Former President Wagner remembered for vision, leadership

SDSU lost a friend and a champion with the death of President Emeritus Robert T. Wagner.

President Robert T. WagnerWagner, 78, died Monday, January 17, 2011, at Dougherty Hospice House in Sioux Falls. Memorial services were in Sioux Falls and Rapid City January 25 and January 27, respectively, with Bishop John T. Tarrant officiating at both services.

Wagner and SDSU were linked throughout most of his life. He earned his Ph.D. in sociology from State in 1972. Wagner served as an administrator and faculty member, earning an appointment as the institution’s seventeenth president in 1985—a position he held until 1997.

Prior to his presidency, Wagner earned legendary status as a professor at SDSU by teaching the Marriage 250 class. The class enrolled almost 1,200 students a year in three sections, filling every seat in Rotunda D—the largest classroom on campus. Wagner then spent two years as an assistant to the vice president for Academic Affairs and a year of service as a vice president at Dakota State College in Madison before his appointment as president of SDSU in 1985.

As president of SDSU, Wagner led the Visions for the Future campaign from 1994 to 1998, which exceeded its goal of $50 million, raising $52 million and laying the groundwork for the current $200 million It Starts With State campaign.

“During his tenure as president, Robert Wagner was instrumental in launching SDSU’s first capital campaign,” says Jack Krull ’60, chair of the SDSU Foundation Council of Trustees.

Krull notes that among Wagner’s initiatives was an intensified emphasis on the University endowment as an increasingly important contributor to the sustained expansion of the institution. During his tenure as president, the University added more than 380,000 square feet of new facilities including the Northern Plains Biostress Laboratory, Berg and Bailey residential housing complexes, and the Animal Disease and Diagnostic Laboratory.

Those projects got intense scrutiny from Wagner.

“He did not jump quickly,” recalls Chuck Cecil, who served as assistant to the president, “but thoroughly studied the issues before him.”

According to Cecil, Wagner accomplished that study with an inclusive management style.

“Dr. Wagner always sought the advice and asked for the opinions of faculty members and a host of others before reaching decisions on matters related not only to the academic side of University administration, but on other aspects of managing the larger university with responsibilities also in the Cooperative Extension area and the Experiment Station,” says Cecil.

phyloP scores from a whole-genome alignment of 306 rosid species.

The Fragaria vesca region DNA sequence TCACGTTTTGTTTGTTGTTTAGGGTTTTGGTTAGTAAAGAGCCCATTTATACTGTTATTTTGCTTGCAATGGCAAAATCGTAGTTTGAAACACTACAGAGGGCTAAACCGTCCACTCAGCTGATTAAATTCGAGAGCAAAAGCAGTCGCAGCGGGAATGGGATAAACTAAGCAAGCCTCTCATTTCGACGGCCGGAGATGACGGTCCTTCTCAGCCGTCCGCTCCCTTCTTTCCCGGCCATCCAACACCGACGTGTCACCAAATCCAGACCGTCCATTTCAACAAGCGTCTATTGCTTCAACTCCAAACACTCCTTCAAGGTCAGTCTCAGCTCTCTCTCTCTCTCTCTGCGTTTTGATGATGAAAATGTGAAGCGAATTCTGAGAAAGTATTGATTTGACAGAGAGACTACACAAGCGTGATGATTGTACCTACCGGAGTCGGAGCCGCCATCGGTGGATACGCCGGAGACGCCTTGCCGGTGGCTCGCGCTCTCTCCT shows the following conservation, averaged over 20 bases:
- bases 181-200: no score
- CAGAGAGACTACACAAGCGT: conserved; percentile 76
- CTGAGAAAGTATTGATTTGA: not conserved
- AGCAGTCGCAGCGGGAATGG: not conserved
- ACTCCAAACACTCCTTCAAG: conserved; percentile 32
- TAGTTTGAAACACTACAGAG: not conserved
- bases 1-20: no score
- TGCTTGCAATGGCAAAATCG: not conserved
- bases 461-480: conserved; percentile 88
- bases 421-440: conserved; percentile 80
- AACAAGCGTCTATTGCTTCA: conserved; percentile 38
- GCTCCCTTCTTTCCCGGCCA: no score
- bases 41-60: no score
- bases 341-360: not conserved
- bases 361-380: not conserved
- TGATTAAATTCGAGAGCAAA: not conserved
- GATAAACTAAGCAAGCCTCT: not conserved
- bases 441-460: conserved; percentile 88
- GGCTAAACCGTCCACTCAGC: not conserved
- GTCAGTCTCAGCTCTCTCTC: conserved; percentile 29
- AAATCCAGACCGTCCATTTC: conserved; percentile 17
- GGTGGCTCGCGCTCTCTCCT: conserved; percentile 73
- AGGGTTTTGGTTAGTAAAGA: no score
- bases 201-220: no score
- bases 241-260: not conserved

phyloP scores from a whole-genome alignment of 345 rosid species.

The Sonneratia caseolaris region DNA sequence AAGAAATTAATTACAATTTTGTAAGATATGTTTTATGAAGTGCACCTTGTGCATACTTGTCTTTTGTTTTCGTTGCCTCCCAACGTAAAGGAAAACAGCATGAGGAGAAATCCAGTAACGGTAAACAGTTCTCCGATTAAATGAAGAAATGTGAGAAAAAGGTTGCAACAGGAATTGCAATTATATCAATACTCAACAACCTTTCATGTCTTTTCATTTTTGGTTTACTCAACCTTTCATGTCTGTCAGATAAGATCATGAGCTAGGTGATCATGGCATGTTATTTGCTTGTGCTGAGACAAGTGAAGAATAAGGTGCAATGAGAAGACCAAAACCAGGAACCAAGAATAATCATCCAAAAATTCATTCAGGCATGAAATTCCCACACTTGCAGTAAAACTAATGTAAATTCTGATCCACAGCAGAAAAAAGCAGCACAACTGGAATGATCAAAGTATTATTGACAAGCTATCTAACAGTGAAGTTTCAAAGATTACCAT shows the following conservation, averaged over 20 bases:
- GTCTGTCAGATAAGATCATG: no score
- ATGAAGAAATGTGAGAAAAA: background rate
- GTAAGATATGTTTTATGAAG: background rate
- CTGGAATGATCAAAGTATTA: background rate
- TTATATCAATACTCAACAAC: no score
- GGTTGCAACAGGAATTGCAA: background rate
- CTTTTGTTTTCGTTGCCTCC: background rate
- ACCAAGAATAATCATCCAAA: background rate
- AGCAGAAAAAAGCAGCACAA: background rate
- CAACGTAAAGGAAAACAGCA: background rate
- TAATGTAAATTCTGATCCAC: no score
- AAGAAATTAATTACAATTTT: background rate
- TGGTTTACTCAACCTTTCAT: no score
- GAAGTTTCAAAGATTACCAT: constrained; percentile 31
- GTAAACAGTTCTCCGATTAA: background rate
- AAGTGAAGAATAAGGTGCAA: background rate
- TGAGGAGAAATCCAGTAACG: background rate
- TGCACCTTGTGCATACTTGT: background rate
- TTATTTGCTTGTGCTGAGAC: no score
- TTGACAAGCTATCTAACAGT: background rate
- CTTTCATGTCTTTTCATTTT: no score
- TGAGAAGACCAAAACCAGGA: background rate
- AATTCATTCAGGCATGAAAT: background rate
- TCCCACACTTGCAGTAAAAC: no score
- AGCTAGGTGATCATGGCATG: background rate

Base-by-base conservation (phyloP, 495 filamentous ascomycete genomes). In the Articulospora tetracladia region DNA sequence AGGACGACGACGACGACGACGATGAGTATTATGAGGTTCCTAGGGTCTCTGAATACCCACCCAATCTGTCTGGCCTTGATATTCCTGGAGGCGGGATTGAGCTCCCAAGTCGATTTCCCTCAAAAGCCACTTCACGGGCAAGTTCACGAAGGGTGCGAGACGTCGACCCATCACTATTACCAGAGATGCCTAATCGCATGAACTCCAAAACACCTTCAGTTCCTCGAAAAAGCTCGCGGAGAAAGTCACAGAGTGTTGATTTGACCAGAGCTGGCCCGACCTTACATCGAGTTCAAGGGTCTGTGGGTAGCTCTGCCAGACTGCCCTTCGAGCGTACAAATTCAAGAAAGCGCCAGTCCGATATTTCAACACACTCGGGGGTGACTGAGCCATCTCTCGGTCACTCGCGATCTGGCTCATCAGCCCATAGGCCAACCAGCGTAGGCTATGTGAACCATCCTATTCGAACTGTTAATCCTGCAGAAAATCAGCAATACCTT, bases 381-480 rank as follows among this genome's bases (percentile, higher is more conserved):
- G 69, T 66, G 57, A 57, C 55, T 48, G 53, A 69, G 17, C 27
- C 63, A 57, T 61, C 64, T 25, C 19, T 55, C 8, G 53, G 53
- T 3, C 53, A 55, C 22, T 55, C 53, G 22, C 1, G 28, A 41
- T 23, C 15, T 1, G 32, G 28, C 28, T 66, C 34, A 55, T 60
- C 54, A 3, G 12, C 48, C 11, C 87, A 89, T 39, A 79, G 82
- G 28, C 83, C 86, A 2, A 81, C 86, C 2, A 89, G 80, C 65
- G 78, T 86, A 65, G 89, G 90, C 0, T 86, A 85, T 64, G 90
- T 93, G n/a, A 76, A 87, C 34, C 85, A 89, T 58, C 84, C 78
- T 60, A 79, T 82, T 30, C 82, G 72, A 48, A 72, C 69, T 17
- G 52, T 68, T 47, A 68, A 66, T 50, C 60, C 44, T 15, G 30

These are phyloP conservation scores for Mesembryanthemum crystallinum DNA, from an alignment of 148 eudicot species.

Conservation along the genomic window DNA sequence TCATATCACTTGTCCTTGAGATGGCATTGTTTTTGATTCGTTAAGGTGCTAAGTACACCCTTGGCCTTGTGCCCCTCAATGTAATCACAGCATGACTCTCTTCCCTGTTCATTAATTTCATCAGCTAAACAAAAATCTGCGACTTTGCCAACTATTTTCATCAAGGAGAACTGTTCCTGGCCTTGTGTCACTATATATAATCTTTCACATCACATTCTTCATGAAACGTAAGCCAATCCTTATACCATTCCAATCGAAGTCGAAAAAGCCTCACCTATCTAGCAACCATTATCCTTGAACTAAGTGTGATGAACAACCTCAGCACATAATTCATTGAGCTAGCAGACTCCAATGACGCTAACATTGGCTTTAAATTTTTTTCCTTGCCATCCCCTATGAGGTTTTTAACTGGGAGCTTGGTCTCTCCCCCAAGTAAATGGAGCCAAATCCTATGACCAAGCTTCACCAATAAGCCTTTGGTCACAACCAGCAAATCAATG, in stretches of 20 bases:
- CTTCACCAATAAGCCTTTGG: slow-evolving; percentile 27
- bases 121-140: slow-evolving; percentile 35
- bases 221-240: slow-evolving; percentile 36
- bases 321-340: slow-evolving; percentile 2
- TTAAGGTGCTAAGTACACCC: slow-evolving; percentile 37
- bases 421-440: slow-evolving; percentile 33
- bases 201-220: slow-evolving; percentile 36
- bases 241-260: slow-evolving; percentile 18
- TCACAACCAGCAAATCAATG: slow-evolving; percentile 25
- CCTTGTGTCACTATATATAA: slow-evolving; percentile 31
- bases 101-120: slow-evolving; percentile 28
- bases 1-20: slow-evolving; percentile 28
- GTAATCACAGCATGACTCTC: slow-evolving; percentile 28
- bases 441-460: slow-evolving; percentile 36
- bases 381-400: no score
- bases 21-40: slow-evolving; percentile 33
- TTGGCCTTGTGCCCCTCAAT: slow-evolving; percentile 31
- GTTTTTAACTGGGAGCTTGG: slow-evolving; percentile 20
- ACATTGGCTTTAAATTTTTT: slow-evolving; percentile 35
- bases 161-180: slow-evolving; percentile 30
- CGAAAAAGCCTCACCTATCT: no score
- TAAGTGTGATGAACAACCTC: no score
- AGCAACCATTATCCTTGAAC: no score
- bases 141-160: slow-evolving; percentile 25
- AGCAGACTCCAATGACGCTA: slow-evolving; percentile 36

Wagner and his late wife, Mary, were honored in May 2010 when the Nursing, Family and Consumer Sciences and Arts and Sciences Building at SDSU was renamed Wagner Hall in their honor.

A scholarship also honors the Wagners. Friends and former students who wish to honor their memory can contribute to the Robert T. and Mary K. Wagner memorial scholarship fund at SDSU. Gifts may be made online or mailed to the SDSU Foundation at 815 Medary Avenue, Brookings, SD 57006.

A Sioux Falls native, Wagner graduated from Washington High School before earning a degree in philosophy from Augustana College in 1954. He married Mary Wagner, a native of Howard, that same year before moving to Evanston, Illinois, where he was a student at the Seabury Western Theological Seminary.

The couple eventually moved back to South Dakota where Robert Wagner earned his Ph.D. at SDSU. Upon retirement from SDSU, the Wagners moved to their home in the Black Hills near Keystone. Mary Wagner died in 2004.

In recognition of Robert Wagner’s achievements as an educator and administrator, he was awarded a Doctor of Humane Letters from Augustana College in 1994, a Doctor of Public Service to SDSU and the state of South Dakota by the South Dakota Board of Regents in 1998, a Doctor of Humane Letters by the University of South Dakota in 2001, and a Doctor of Divinity by Seabury Western Theological Seminary in 2002.

Survivors include a son, Christopher Wagner, Geneva, Switzerland; a daughter, Andrea Radke, Irene; four grandchildren; his stepmother, Ann Wagner, Sioux Falls; and three brothers, Peter Wagner, Sibley, Iowa; John Wagner, Sioux Falls; and Tom Wagner, Omaha, Nebraska.

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